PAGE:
to try and create type in a similar style to hers. The Caligraphy styled

- Very organic

writing is very elegant and would be interesting to play around with.

- Nature inspired

The problem with transcribing her work is that she mainly focus on

-Watercolour paintings

typography, meaning I must base my type on her type.


I chose to look at Craig Ward and Sasha Prood because they take a slightly different approach to typography, texture and materials are a strong influence on their work, I decided to also take a similar approach in this experiment. I used some wool to form a sequence of letters, I then tryed my best to re-create the woolen letters with pencil. Other materials I could have tested would have included feathers, liquid and stone. Sasha Prood’s work is quite elegant, I tryed my best at creating a similar styled font. I then combined both of the artists styles to create the splattered watercolour, I feel this worked quite well, however would be difficult to recreate digitally, and would be very tedious.


Artists to focus on


El Lissitzky


For the designs I created based on El Lissitzky’s workings I mainly focused on the the form of the shapes and the different ways of layering. I created the top font with this in mind; the simple use of colour in these designs allows for emphasis on specific areas of characters, this making it easier to interperate the character. Rather than using smaller lines for the characters I used triangles in an attempt to keep a sort of consistency through out. To keep the simple form, I only used a maximum of three shapes per character.

The second design I created I based more on the abstract fractally pieces of Lissitzky. I attempted to create a busy looking typeface with a multitude of shapes in varying sizes and colours (based on the colours Lissitzky used). To form the main frame of the character I made a thicker shape, this would be black which would form the majority of the character.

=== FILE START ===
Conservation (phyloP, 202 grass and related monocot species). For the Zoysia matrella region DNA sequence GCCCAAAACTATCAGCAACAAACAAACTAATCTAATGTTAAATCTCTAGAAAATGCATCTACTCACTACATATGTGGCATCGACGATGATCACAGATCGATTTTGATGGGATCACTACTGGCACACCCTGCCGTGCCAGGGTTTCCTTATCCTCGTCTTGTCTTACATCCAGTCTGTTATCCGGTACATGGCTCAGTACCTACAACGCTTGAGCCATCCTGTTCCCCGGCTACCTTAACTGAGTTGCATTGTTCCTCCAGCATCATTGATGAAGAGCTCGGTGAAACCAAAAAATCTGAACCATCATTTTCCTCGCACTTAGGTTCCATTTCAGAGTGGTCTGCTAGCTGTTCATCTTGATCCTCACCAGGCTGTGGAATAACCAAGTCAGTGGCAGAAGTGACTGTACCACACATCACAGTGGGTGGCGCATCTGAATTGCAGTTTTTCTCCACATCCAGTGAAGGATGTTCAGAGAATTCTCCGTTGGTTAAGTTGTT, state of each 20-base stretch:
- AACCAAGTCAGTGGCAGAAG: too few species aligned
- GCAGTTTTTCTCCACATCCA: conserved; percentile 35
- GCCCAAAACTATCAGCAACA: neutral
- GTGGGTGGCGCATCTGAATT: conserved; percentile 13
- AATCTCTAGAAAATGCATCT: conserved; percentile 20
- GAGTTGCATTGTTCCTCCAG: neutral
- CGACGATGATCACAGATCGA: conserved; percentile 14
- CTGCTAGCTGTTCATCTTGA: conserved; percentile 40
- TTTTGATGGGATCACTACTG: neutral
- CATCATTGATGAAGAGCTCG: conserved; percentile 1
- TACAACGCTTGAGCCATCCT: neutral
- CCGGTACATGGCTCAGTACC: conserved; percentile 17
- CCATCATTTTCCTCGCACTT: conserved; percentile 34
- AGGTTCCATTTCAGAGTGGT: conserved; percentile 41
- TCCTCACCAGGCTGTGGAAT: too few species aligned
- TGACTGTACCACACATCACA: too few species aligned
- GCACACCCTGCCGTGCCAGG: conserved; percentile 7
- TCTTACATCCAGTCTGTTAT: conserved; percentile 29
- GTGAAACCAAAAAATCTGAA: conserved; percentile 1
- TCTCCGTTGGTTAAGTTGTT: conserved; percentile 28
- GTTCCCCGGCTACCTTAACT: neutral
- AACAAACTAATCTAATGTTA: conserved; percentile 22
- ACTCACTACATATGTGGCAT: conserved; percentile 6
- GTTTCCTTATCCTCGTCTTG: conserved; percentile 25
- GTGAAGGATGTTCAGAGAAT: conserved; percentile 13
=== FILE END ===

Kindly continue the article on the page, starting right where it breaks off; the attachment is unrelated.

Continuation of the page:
The above font I created using only the shape of the triangle, with each character having a maximum of three triangles to avoid it becoming oo complex. I then

outlined the characters with red to emphasise the character as it is fairly difficult to translate. I thought that this font looked quite like

folded paper, this lead me to create the font below which is made by folding 5cm x 5cm squares of paper.


The final font I made based on Lissitzky’s work was based once more on the simple geometric shapes. I created three different style variatons to it, the first shows the shapes overlapping each other, the second merging the shapes into one, and the third layering the shapes in such a way that they were arranged on top of each other with no overlapping, but rather a dominant shape. My favourite of the three styles is the first as I feel it portrays El Lissitzky’s work the best, maintaining a simple form.


Anni Albers


To begin the expermientation based on Anni Albers’ work I printed out isometric and square grid paper to work on, as I felt that working in this way was most apropriate to the style of Albers. I experimented with thickness of characters, removing sectoins of a shape, and adding pattern.

I experimented with different ways of creating triangle shape fonts, the isometric paper did have it’s flaws as it limited me from creating characters with ease, trial and error lead me to creating these particular fonts, some worked better than others, but usually those were the harder ones to figure out how to form. I felt as though these were not embracing Anni Albers’ work enough, so I moved on.


I decided to sample colours from Albers’ work (bottom right) and created some initial responses based on some of her pieces. The yellow L with pipes extruding is based on ‘Plate 40 - yellow meanders’ a maze like piece, forming similarly to a cross word puzzle. I later created a digital colourscheme sheet to further sample her works colour combinations.


These are the final sketches I created for the fonts based on Alber’s work, I created four variations of the same typeface to see which I felt would work best. This typeface would be the most appropriate as this is by far the most similarly looking in the style of Albers, rather than a continuous line, it is made up of singular triangles linked together. The variations of this were: 1) spaced apart, 2) outlined, and 3) with further detail of an additional three triangles within each triangle.

Below are a few thumbnails of how the characters would be created, the extra parts to some of the shapes are simply just a shortcut to actually making them in full. The next page is an experiment of a similar typeface, but simplified. The page after is this typeface in the full alphabet.